Library of Michigan
During 2002, the Michigan Legislature amended two of the basic statutes governing the election of public library trustees. Both Public Act 164 of 1877, which governs city, village and township libraries, and Public Act 24 of 1989, governing district libraries, were amended to provide additional options for those who wish to run for open library trustee positions. Since the vast majority of Michigan public libraries were established under one of these two laws, it is important to note these changes and inform current and future library trustees of their new options.
Both amendments give nonpartisan candidates running for trustee positions the opportunity to get their names placed on the ballot by securing a specific number of voter signatures. The amendments enable potential candidates for city, village or township library boards to get their names on the ballot by obtaining between six and 20 voter signatures in a municipality with a population of less than 10,000. [See, e.g., MCL 397.211(d)(i).] In addition, candidates for the library board in municipalities with populations of 10,000 or more may get on the ballot by securing endorsements from at least 40 but no more than 400 voters. [See, e.g., MCL 397.211(d)(ii).]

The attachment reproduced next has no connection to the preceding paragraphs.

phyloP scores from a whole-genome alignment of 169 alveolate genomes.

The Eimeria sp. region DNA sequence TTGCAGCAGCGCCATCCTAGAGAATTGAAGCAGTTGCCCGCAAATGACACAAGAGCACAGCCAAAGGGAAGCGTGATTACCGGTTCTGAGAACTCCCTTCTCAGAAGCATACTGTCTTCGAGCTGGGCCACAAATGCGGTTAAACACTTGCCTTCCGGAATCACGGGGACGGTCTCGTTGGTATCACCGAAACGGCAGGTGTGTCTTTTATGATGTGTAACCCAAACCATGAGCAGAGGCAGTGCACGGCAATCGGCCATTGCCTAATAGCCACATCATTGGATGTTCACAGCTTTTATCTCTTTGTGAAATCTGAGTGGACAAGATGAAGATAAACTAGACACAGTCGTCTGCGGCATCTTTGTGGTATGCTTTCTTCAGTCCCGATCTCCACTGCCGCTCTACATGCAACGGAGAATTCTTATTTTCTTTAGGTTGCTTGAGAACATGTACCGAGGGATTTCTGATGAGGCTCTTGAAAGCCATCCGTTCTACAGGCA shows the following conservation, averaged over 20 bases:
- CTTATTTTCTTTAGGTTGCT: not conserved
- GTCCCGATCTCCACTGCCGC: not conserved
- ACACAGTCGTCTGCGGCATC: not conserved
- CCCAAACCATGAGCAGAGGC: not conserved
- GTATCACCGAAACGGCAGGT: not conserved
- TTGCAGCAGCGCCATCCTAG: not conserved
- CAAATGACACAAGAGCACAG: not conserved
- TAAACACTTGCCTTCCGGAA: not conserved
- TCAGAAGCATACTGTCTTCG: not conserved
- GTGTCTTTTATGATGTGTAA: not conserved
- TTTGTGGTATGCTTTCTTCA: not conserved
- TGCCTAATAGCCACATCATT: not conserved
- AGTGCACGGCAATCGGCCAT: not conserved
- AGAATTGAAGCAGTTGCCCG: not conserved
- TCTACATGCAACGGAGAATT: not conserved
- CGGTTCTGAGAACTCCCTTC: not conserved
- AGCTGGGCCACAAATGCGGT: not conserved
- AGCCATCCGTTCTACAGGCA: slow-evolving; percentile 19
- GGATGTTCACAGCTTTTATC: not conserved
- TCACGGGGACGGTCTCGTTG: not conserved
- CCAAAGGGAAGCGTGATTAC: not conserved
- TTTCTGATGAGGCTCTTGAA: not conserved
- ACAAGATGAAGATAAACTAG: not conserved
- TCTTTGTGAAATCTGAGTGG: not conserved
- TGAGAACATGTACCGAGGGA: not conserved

District library board candidates are subject to identical restrictions. Those who wish to run for the board must obtain petitions with at least six but no more than 20 voter signatures in a library district with a population of 10,000 or less. [See, e.g., MCL 397.181(e)(i).] Alternatively, candidates for the district library board in districts with populations of 10,000 or more must obtain at least 40 but no more than 400 voter names to be placed on the ballot. [See, e.g., MCL 397.181(e)(ii).]
Also of note is that in lieu of these petition requirements, the above-mentioned candidates may instead choose to file a $100 nonrefundable fee with the clerk conducting the election in order to have his or her name placed on the ballot. [See, e.g., MCL 397.181(f); MCL 397.211(e).]
The two amendments are intended to make the process of placing a candidate's name on the ballot easier and less confusing than under the old law. The changes took effect on January 1, 2003.
By Dragomir Cosanici,
Library Law Specialist